|The Valley of The Dry Bones (Gustave Dore’, 1866)|
Lectionary Text: Ezekiel 37: 1-14 The hand of the Lord came upon me, and he brought me out by the spirit of the Lord and set me down in the middle of a valley; it was full of bones. He led me all around them; there were very many lying in the valley, and they were very dry. He said to me, “Mortal, can these bones live?” I answered, “O Lord God, you know.” Then he said to me, “Prophesy to these bones, and say to them: O dry bones, hear the word of the Lord. Thus says the Lord God to these bones: I will cause breath to enter you, and you shall live. I will lay sinews on you, and will cause flesh to come upon you, and cover you with skin, and put breath in you, and you shall live; and you shall know that I am the Lord.” So I prophesied as I had been commanded; and as I prophesied, suddenly there was a noise, a rattling, and the bones came together, bone to its bone. I looked, and there were sinews on them, and flesh had come upon them, and skin had covered them; but there was no breath in them. Then he said to me, “Prophesy to the breath, prophesy, mortal, and say to the breath: Thus says the Lord God: Come from the four winds, O breath, and breathe upon these slain, that they may live.” I prophesied as he commanded me, and the breath came into them, and they lived, and stood on their feet, a vast multitude. Then he said to me, “Mortal, these bones are the whole house of Israel. They say, ‘Our bones are dried up, and our hope is lost; we are cut off completely.’ Therefore prophesy, and say to them, Thus says the Lord God: I am going to open your graves, and bring you up from your graves, O my people; and I will bring you back to the land of Israel. And you shall know that I am the Lord, when I open your graves, and bring you up from your graves, O my people. I will put my spirit within you, and you shall live, and I will place you on your own soil; then you shall know that I, the Lord, have spoken and will act,” says the Lord.
“Ru’ah.” It is the Hebrew word that is here translated as “breath,” God breathing life. It is also translated as “wind” or “spirit”. Actually, we English-speakers don’t really have a translation that will do it justice. It is not JUST breath; it is the very essence of God giving us life, God’s Spirit, God’s Word breathed into all of Creation, into all that is life.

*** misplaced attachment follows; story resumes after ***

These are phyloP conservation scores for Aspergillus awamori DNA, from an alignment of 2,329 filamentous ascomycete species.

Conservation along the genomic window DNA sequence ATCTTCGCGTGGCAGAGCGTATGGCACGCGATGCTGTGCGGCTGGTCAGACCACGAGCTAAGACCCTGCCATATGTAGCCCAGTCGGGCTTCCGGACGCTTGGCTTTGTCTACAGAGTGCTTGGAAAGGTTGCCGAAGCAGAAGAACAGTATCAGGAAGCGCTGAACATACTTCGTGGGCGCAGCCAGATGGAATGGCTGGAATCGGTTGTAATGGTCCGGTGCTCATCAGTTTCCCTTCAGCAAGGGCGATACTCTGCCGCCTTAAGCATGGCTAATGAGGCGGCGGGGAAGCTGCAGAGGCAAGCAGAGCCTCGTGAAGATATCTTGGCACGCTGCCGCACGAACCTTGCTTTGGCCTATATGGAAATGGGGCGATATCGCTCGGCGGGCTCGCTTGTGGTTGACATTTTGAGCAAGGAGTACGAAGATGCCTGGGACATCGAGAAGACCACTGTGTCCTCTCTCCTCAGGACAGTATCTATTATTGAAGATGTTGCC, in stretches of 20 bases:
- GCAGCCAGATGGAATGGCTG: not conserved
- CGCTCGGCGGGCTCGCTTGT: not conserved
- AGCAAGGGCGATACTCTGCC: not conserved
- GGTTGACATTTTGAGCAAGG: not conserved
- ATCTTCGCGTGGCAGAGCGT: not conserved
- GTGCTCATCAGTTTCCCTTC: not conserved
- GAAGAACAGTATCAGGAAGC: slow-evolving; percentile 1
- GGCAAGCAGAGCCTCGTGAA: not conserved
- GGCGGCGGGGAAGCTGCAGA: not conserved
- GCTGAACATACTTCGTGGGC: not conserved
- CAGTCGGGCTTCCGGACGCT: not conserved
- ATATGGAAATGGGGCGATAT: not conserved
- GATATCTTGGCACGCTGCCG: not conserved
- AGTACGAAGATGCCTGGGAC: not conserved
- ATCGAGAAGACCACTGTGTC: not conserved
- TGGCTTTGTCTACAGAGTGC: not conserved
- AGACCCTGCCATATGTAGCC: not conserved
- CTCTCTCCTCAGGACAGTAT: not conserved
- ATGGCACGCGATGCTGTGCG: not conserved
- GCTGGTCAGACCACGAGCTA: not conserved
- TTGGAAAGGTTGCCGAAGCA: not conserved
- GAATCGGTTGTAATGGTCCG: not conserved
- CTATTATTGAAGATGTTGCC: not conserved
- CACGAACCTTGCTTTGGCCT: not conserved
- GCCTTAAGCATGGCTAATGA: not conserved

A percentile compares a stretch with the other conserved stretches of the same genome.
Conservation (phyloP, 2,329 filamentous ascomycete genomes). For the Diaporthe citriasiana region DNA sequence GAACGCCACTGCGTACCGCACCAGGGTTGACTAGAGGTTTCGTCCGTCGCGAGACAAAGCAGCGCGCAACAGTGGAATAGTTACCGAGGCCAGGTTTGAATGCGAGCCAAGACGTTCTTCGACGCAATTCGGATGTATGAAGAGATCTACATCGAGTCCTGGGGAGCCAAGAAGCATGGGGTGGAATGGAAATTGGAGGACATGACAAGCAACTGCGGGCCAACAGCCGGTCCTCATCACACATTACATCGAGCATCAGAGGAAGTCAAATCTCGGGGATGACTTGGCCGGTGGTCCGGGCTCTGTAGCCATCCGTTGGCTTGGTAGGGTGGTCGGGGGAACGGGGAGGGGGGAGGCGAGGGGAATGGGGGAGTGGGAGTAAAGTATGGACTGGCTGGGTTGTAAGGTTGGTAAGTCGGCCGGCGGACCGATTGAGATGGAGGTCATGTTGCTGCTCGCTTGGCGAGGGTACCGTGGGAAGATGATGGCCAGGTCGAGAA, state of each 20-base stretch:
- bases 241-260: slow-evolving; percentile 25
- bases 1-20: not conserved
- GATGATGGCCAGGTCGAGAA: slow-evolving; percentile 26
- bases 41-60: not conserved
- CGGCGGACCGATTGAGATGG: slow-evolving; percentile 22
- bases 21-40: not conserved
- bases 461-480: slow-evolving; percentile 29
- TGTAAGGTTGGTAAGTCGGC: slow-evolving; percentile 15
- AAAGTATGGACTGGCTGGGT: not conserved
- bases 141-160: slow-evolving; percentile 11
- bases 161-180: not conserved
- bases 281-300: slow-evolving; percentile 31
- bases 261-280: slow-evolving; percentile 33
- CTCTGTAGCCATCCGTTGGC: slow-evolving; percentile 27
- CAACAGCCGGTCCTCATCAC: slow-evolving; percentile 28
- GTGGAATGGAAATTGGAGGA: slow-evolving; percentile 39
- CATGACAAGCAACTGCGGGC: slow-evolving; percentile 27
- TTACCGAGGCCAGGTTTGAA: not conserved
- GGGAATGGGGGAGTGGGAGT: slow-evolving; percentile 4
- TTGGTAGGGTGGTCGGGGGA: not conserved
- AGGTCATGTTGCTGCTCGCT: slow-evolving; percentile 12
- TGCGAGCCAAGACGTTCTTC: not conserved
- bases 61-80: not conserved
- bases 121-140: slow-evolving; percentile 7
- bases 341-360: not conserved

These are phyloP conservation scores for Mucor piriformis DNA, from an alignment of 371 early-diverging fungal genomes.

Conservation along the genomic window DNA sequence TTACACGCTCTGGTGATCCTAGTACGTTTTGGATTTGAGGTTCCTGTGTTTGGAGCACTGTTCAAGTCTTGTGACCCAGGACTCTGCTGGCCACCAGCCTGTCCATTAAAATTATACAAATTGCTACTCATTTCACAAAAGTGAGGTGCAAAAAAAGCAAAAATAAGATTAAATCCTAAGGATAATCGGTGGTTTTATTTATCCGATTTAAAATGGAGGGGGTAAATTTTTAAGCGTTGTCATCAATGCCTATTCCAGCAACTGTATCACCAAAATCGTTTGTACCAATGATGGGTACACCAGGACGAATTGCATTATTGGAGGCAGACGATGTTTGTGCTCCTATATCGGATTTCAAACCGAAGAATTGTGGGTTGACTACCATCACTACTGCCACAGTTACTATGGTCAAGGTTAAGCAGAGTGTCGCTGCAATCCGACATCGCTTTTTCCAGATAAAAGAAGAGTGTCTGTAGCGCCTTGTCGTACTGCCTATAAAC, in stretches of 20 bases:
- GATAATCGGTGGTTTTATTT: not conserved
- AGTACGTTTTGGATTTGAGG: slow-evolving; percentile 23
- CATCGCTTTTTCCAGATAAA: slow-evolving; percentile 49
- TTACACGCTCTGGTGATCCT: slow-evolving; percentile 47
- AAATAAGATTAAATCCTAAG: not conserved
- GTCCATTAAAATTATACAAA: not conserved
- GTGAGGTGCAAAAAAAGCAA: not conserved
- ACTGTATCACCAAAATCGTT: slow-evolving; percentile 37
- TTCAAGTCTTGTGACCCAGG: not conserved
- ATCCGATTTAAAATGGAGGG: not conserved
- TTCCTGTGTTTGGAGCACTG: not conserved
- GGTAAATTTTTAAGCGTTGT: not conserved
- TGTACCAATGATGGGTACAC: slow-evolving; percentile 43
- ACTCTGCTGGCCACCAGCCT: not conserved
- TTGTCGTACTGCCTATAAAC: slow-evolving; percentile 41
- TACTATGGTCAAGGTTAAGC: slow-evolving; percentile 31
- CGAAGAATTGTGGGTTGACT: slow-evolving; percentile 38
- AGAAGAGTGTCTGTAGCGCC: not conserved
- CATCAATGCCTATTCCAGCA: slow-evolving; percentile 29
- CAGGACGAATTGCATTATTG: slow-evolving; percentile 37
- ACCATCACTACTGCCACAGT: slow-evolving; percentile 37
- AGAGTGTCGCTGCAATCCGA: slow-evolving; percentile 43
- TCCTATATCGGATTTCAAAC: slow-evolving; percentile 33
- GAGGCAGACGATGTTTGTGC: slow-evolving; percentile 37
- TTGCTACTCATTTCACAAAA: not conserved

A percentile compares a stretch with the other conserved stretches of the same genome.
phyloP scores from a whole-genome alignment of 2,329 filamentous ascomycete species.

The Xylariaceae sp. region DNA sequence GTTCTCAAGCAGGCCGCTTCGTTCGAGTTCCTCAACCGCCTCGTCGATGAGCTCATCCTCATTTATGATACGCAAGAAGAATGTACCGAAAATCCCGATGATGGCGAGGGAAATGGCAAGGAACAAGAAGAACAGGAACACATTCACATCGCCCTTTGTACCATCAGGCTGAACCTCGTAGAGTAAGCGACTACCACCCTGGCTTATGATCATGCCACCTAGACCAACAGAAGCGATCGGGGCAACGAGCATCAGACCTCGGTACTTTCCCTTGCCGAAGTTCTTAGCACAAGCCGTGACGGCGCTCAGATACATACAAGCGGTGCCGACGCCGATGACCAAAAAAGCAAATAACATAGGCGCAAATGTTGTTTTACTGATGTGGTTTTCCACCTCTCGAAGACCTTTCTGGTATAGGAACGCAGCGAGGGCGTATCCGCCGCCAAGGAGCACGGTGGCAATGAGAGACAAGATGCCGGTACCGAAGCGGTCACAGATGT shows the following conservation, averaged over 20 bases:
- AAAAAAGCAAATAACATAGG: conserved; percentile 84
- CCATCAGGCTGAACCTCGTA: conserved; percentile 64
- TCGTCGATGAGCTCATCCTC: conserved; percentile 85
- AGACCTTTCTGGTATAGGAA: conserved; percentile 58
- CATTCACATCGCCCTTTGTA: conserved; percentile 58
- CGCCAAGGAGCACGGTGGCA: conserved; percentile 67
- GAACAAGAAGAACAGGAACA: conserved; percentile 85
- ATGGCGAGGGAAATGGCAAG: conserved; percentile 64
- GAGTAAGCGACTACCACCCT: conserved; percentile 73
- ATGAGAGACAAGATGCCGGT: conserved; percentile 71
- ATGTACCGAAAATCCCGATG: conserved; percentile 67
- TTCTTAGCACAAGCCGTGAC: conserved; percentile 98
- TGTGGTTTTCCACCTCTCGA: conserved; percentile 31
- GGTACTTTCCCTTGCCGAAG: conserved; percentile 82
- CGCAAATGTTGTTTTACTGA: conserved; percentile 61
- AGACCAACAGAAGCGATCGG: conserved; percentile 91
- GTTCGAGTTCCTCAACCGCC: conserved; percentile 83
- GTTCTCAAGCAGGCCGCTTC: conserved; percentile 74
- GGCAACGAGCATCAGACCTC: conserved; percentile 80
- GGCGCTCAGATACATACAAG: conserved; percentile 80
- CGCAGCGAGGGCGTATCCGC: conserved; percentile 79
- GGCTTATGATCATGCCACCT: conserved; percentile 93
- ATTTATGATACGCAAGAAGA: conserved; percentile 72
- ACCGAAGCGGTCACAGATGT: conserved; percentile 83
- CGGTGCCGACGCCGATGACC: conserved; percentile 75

Ezekiel was both a priest and a prophet in the 6th century BCE, before and during the time of the conquest of Judah and the Babylonian exile. Ezekiel himself was taken into exile, into a land far away from the land of his birth and of his identity. The temple was destroyed and the city lay in ruins. All seemed hopeless and gone. The bones here, whether taken literally or as metaphor, are dry, lifeless, and broken. They symbolize all of the hopes and dreams that now lay in despair. The kingdom of Israel is gone and their lives have gone away with it. There is nothing left but corpse-like bones.
And then, according to Ezekiel, “the hand of the Lord came upon me.” In The Message, Eugene Peterson says that “God grabs me”. Think of that image. Here was Ezekiel, probably feeling the weight of despair of those around him and virtual helplessness at what he could do as their leader. But then “God GRABBED him…I have something to show you.” And there in the middle of death and destruction and despair, God showed him what only God could see. And then God breathes life into the bones and the bones come to life. It is a story of resurrection.
The idea of God creating and recreating over and over again is not new to us. But most of us do not this day live in exile. We are at home; we are residing in the place where our identity is claimed. So how can we, then, understand fully this breathing of life into death, this breathing of hope into despair? The image is a beautiful one and yet we sit here breathing just fine. We seldom think of these breaths as the very essence of God. In the hymn, “I’ll Praise My Make While I’ve Breath”, Isaac Watts writes the words, “I’ll praise my God who lends me breath…” Have you ever thought of the notion of God “lending you breath”? Think about it. In the beginning of our being, God lent us breath, ru’ah, the very essence of God. And when our beings become lifeless and hopeless, that breath is there again. And then in death, when all that we know has ended, God breathes life into dry, brittle, lifeless bones yet again. Yes, it is a story of resurrection.
God gave us the ability to breathe and then filled us with the Breath of God. We just have to be willing to breathe. It involves inhaling. It also involves exhaling. So exhale, breathe out all of that stuff that does not give you life, all of that stuff that dashes hopes and makes you brittle, all of that stuff that you hold onto so tightly that you cannot reach for God. Most of us sort of live our lives underwater, weighed down by and environment in which we do not belong. We have to have help to breathe, so we add machines and tanks of air. But they eventually run out and we have to leave where we are and swim to the top. And there we can inhale the very essence of God, the life to which we belong. God lends us breath until our lives become one with God and we can breathe forever on our own.